Deterrents affect more than just the student who falls below the acceptable standard. That student becomes a role model in a way they never expected. Others that may be at risk of a similar fate make the changes necessary to fall within acceptable standards.

However, if there are no disciplinary responses to poor behavior, the opposite effect occurs. Those trouble-making kids actually become role models to emulate.

If a student knows he cannot compete at the top level, why not compete at the bottom in a race downward?

If you can’t be known as the top, be known for something else.

With today’s social media, selfies and every other way to be known as a mini celebrity, why not make a name for yourself? And if it can’t be done with noble intent, be known as the villain.

Even in movies, the villains are almost as popular as the heroes. There are T-shirts for fictional characters that murder people on film almost as much as for those who try to save people.

Our culture is teaching that the lines are blurred between good and evil, right and wrong, and law enforcement officers take the brunt of this, being doused with water or shot in planned executions by those wanting to make a name for themselves among their own.

Who can outdo me? That is the claim today on social media, and it has people eating laundry detergent and pouring scalding water on themselves just to get their moment of fame.

They were never taught during their early years that negative behavior will result in negative consequences.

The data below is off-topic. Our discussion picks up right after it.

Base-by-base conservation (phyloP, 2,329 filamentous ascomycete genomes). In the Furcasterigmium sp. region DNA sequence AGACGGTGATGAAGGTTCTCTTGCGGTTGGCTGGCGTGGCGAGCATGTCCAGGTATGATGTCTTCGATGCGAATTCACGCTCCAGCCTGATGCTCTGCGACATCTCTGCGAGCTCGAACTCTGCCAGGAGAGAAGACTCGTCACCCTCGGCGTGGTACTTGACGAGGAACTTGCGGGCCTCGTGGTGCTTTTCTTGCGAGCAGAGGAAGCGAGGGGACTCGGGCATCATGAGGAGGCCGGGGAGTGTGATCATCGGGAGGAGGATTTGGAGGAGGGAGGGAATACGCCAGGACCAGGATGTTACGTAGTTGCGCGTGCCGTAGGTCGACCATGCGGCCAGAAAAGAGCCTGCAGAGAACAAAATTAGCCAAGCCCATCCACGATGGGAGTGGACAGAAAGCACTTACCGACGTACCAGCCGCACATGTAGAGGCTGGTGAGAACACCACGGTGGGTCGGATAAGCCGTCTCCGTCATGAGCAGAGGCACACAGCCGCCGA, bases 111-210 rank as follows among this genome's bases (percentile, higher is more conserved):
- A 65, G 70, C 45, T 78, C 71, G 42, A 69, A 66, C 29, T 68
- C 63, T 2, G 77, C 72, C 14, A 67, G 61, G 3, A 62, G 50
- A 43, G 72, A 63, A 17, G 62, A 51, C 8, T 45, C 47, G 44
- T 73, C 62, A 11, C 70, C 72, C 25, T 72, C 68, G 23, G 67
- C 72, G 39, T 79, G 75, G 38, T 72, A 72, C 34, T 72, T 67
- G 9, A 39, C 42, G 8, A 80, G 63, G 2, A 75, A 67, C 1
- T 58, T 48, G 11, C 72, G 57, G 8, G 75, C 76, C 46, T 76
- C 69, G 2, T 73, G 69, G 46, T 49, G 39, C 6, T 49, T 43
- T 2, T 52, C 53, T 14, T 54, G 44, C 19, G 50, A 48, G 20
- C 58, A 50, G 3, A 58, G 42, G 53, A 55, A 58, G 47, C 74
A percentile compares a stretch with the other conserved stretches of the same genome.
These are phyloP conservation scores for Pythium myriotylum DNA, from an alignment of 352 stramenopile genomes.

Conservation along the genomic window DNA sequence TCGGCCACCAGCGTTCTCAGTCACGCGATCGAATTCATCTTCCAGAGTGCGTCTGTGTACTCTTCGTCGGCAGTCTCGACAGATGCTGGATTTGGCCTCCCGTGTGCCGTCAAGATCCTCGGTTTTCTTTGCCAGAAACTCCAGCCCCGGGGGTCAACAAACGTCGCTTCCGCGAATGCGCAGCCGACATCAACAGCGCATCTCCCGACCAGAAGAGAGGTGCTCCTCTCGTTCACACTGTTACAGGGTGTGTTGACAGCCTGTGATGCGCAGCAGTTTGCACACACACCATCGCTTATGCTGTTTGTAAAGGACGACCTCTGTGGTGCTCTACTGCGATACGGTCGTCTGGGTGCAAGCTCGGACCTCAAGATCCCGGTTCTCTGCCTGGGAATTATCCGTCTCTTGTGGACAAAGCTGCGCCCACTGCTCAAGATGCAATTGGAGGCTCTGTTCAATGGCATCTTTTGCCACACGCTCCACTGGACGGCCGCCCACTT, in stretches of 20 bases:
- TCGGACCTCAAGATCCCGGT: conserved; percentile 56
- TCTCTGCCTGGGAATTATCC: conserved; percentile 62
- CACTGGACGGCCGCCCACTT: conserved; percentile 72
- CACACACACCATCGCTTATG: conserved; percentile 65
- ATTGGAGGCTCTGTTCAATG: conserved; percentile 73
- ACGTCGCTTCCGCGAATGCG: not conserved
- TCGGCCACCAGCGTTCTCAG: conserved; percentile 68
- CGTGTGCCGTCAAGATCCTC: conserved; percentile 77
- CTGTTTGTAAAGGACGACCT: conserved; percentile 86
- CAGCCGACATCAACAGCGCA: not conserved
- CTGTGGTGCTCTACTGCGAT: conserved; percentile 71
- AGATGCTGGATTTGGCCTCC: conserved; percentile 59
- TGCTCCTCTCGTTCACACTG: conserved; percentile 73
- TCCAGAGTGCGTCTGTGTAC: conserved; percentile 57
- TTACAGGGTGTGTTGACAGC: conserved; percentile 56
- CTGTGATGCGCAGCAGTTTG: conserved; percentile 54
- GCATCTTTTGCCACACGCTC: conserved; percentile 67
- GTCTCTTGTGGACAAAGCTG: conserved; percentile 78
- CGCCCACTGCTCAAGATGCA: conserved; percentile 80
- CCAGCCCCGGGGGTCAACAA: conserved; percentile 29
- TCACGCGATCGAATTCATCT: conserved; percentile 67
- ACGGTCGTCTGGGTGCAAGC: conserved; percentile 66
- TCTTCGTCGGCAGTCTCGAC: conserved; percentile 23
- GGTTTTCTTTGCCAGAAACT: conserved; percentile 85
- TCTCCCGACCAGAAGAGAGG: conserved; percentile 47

There are videos available of students in inner city schools smoking in class and when the teacher tells them to stop, they go to his desk and blow smoke in his face.

What’s the worse that happens? You are given a referral and returned to class.

How is a teacher supposed to maintain discipline in a situation like that?

How is society supposed to maintain discipline with an entire generation seeing examples like that?

Poor behavior needs addressed early and swiftly, and the punishment must send a signal to all students — cross this line and you will be punished. And yes, it’s going to hurt.

The first time we experience the consequences of touching fire, we learn to respect it. When we experience pain, we learn to avoid it.

And the earlier we receive those lessons, the quicker we adapt our behavior to avoid the negative reinforcement.

We have been told that kids do better with positive reinforcement, and we can’t forget that this is important as well.

But it is a fairy tale to believe you can encourage a child out of bad behavior without consequences.

After swats, there should be no grudges. But other students are watching as well, and if one gets away with poor behavior, you can rest assured others will be pushing buttons as well.

I did. But I also knew there was a line I couldn’t cross. We now have a generation believing there are no lines, and their moment of fame is costly.